HC Deb 05 May 1937 vol 323 cc1131-7
1. Mr. Arthur Henderson

asked the Secretary of State for Foreign Affairs whether, in view of the declared intention of the Spanish insurgent authorities to raze Bilbao to the ground and destroy its inhabitants, and in consequence of such declaration following the destruction of Guernica by bombing and machine-gunning from the air, he will ask for an immediate meeting of the League Council with a view to action by the League in order to avert this threat being carried out?

The Secretary of State for Foreiģn Affairs (Mr. Eden)

So far as the reference of any aspect of the Spanish conflict to the Council of the League is concerned, this is clearly in the first instance a matter for the Spanish Government. The Non-Intervention Committee, on the initiative of His Majesty's Government, are, however, at present considering the possibility of an approach to the contending parties in the Spanish civil war with a view to preventing the recurrence of the bombardment of the civilian population.

Mr. Henderson

Is the Foreign Secretary aware of a report that it is intended to make air attacks on Bilbao and Madrid on an overwhelming and unprecedented scale, and in view of the fact that the House is adjourning to-morrow for nearly three weeks, will he given an assurance that in the event of the Non-Intervention Committee failing to arrive at an agreement to take effective action in this matter, he will undertake to raise the matter at the forthcoming meeting of the Council of the League?

Mr. Eden

The hon. Member will be aware, from the answer that I have already given, of the importance that we attach to this matter. That is why we have raised it in this way before the Non-Intervention Committee, which is to meet again on Friday. I am afraid that I cannot give an undertaking about what I might or might not do at the Council of the League. This is a matter which clearly, in the first place, would be a matter for the Spanish Government which is a permanent member of the Council.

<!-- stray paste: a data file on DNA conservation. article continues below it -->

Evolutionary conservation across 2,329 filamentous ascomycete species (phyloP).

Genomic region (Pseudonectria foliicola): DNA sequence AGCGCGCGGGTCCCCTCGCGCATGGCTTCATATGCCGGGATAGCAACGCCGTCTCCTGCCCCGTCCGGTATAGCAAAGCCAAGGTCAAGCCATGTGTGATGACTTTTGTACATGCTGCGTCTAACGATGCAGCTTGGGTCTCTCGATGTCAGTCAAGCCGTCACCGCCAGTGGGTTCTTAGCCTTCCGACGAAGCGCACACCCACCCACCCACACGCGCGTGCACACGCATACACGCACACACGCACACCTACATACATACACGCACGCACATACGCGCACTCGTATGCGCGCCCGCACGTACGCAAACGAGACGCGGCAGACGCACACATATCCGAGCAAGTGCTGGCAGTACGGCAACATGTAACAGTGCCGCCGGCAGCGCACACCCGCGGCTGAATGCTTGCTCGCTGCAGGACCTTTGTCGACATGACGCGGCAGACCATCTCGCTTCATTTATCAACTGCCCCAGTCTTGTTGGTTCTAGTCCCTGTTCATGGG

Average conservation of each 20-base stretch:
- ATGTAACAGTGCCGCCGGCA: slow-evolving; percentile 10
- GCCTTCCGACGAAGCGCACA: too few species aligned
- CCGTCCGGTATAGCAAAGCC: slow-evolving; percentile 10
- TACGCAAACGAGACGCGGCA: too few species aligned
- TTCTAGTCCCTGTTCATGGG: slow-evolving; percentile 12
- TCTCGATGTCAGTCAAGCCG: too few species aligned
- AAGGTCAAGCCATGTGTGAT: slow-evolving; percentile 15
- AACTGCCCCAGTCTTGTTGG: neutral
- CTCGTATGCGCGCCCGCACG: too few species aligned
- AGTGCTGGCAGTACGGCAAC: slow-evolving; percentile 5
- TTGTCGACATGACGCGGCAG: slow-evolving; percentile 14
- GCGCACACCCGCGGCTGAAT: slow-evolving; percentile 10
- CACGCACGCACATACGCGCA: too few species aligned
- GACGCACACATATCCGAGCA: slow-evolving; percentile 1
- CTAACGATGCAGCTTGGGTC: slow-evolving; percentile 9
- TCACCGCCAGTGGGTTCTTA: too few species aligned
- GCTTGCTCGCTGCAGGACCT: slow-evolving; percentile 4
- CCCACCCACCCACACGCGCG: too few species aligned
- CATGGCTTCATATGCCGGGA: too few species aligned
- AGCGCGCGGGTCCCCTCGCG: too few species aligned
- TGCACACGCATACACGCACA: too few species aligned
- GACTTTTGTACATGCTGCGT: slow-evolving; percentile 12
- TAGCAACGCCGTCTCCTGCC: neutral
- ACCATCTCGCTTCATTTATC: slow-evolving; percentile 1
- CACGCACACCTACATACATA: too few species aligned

Mr. Henderson

Will the right hon. Gentleman concede that in the event of the Non-Intervention Committee failing to take action there is a possibility of the situation developing into a worse situation, which would be a matter for the League under Article II of the Covenant?

Mr. Eden

I am conscious, and the Government are conscious, of the gravity of events, and that is why we have taken the initiative ourselves.

Captain Gazalet

Has the right hon. Gentleman seen the account in the "Times" to-day and the official account printed yesterday of the bombing of Guernica, and do not those accounts show that the original account was entirely inaccurate?

2. Mr. Noel-Baker

asked the Secretary of State for Foreign Affairs whether His Majesty's Government have laid concrete proposals before the Non-Intervention Committee for the evacuation of foreigners fighting in the civil war in Spain?

9. Mr. MacNeill Weir

asked the Secretary of State for Foreign Affairs whether he is now in a position to state what progress has been made by the Non-Intervention Committee as to the withdrawal of foreign nationals serving in Spain?.

Mr. Eden

The first step in dealing with this very complex and difficult subject is clearly to reach agreement on the broad lines of the questions under examination. With this aim in view, as I informed the House on Monday last, the Technical Sub-Committee specially appointed to deal with this subject met on that day. The British representatives on this subcommittee are taking their full part in the discussions, and I understand that good progress has been made.

Mr. Noel-Baker

As it is now three weeks since the decision was made to draw up a scheme of this kind, can the right hon. Gentleman take some steps to expedite practical proposals?

Mr. Eden

The hon. Member cannot be more anxious than I am to expedite this matter, but the problem is one, as he will admit, of extreme difficulty, and I think the Technical Committee are doing all they can in the circumstances.

Mr. Mander

In view of the fact that foreign aeroplanes are still arriving in large numbers, with foreign pilots, on whatever side it may be, will the right hon. Gentleman take very urgent action, seeing the grave danger of the situation?

8. Mr. MacNeill Weir